Draymond Green And Hassan Whiteside Aggressively Debate Small Ball On Twitter

Draymond Green, Hassan Whiteside
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The Golden State Warriors only really figured out the LeBron James-heavy Cavs when they decided to insert Andre Iguodala into the starting lineup, and slide Draymond Green over to center, with Andrew Bogut the odd man out. Their small-ball lineup effectively brought them a Finals win, and it was one of Steve Kerr’s more devastating lineups during the season, too.

So, it makes sense that Draymond Green would respond when Miami’s young force on the block, Hassan Whiteside sent a tweet casting aspersions on the use of small ball in the contemporary NBA.



Whiteside followed up his tweet in the early-morning hours today, when he mentioned how undersized centers — like Green — must rely on a double when they’re stuck one-on-one on the block against players, presumably of Whiteside’s ilk.


And when one fan pointed out to Green on Twitter that Whiteside averaged more points per game last season, Green politely let him know that he’s not Golden State’s primary scorer.


Regardless of who won this tepid Twitter back-and-forth, Green’s right.

Today’s NBA is rife with small ball units winning big. The Heat won two titles with Chris Bosh sliding over to the five to open up driving lanes for LeBron and Wade. On offense, Bosh acted as a shooter in those high efficiency corners, and was able to hold it down in the post despite giving up some weight to opposing centers.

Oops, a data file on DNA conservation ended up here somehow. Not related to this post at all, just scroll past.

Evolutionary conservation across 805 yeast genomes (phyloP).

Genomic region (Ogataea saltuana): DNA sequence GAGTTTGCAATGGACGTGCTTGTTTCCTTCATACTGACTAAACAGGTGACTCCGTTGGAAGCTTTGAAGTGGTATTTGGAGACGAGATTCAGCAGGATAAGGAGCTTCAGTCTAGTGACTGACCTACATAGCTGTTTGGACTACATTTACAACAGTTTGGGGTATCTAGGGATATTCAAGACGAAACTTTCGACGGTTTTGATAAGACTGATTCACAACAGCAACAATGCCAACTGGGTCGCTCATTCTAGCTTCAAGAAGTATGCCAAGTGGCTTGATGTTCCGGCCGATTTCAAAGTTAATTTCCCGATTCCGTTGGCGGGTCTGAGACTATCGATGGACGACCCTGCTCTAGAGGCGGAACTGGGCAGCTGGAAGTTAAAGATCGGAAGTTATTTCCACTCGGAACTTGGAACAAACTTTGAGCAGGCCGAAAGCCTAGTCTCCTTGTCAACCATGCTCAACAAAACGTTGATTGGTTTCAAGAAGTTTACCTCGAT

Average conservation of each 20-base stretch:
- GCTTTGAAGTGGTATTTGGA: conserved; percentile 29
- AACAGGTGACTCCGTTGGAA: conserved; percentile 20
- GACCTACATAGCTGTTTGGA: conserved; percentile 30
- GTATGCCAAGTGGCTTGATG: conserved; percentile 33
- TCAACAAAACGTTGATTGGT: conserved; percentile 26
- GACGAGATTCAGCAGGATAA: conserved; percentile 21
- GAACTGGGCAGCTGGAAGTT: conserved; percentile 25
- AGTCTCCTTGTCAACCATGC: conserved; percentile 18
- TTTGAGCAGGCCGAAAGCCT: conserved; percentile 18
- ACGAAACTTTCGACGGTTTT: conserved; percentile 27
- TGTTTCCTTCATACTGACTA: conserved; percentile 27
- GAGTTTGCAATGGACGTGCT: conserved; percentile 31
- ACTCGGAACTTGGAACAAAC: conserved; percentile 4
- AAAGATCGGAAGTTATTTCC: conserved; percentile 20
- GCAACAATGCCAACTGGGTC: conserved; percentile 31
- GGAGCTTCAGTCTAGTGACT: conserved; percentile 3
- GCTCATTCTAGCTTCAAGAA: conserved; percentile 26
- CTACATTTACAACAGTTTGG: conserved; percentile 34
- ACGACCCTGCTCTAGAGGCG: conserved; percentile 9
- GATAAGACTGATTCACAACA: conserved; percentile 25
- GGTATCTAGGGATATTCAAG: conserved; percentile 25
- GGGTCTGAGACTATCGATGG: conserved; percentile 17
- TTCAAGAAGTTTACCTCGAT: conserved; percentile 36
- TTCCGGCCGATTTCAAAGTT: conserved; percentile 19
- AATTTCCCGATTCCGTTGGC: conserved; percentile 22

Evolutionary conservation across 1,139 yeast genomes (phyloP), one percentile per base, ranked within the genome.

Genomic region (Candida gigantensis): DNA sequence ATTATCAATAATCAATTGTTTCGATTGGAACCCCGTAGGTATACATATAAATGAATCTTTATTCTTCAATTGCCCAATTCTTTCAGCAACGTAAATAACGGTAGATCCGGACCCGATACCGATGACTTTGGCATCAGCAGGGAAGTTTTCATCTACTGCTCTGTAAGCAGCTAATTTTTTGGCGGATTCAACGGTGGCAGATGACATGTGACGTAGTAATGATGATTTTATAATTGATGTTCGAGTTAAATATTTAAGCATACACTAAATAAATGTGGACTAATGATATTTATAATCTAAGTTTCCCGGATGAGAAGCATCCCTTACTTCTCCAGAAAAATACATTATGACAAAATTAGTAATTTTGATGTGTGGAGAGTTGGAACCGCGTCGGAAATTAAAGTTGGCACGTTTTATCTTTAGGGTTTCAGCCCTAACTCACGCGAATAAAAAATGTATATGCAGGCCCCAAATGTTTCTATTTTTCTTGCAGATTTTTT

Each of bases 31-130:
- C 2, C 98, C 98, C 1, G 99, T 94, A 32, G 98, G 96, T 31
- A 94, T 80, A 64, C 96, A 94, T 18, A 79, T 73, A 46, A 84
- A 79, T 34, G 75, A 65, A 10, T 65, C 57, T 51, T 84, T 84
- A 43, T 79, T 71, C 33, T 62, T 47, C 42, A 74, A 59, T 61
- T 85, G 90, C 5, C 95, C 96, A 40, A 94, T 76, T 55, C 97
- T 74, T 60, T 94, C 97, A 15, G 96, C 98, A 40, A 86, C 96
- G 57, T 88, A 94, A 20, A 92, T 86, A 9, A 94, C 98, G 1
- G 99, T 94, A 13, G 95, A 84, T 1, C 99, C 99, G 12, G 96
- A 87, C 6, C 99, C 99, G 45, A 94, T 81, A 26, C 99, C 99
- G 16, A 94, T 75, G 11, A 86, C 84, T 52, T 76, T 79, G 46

Plus, the Warriors won the title with some luck, and an ability to play all manner of basketball, not just small ball. While that’s the strategy Kerr employed to win their Finals series against an injured Cavs group, they employed Andrew Bogut against Tony Allen in the Conference Semifinals to come back from a 2-1 deficit against the Grizzlies and win the final three games of that series. It was their ability to morph into whatever worked against an opponent that gave them an advantage against every squad in the brutal Western Conference.

Bogut, and to a lesser extent Festus Ezeli, gave Golden State traditional bigs to bang against the Hassan Whitesides of the world. But Draymond is unique in that he’s severely undersized, but still tenacious and smart enough to man-mark someone like Marc Gasol, with only a soupçon of double teams thrown in. That, plus, he can snag a rebound and go coast-to-coast with the ball, and either score or make a play at the other end. That’s also why he got PAID this summer. So, when someone questions small ball on Twitter, he’s gonna disagree.


Still, small ball will be continue to be a debate throughout the league as teams adapt to Golden State’s championship-winning formula.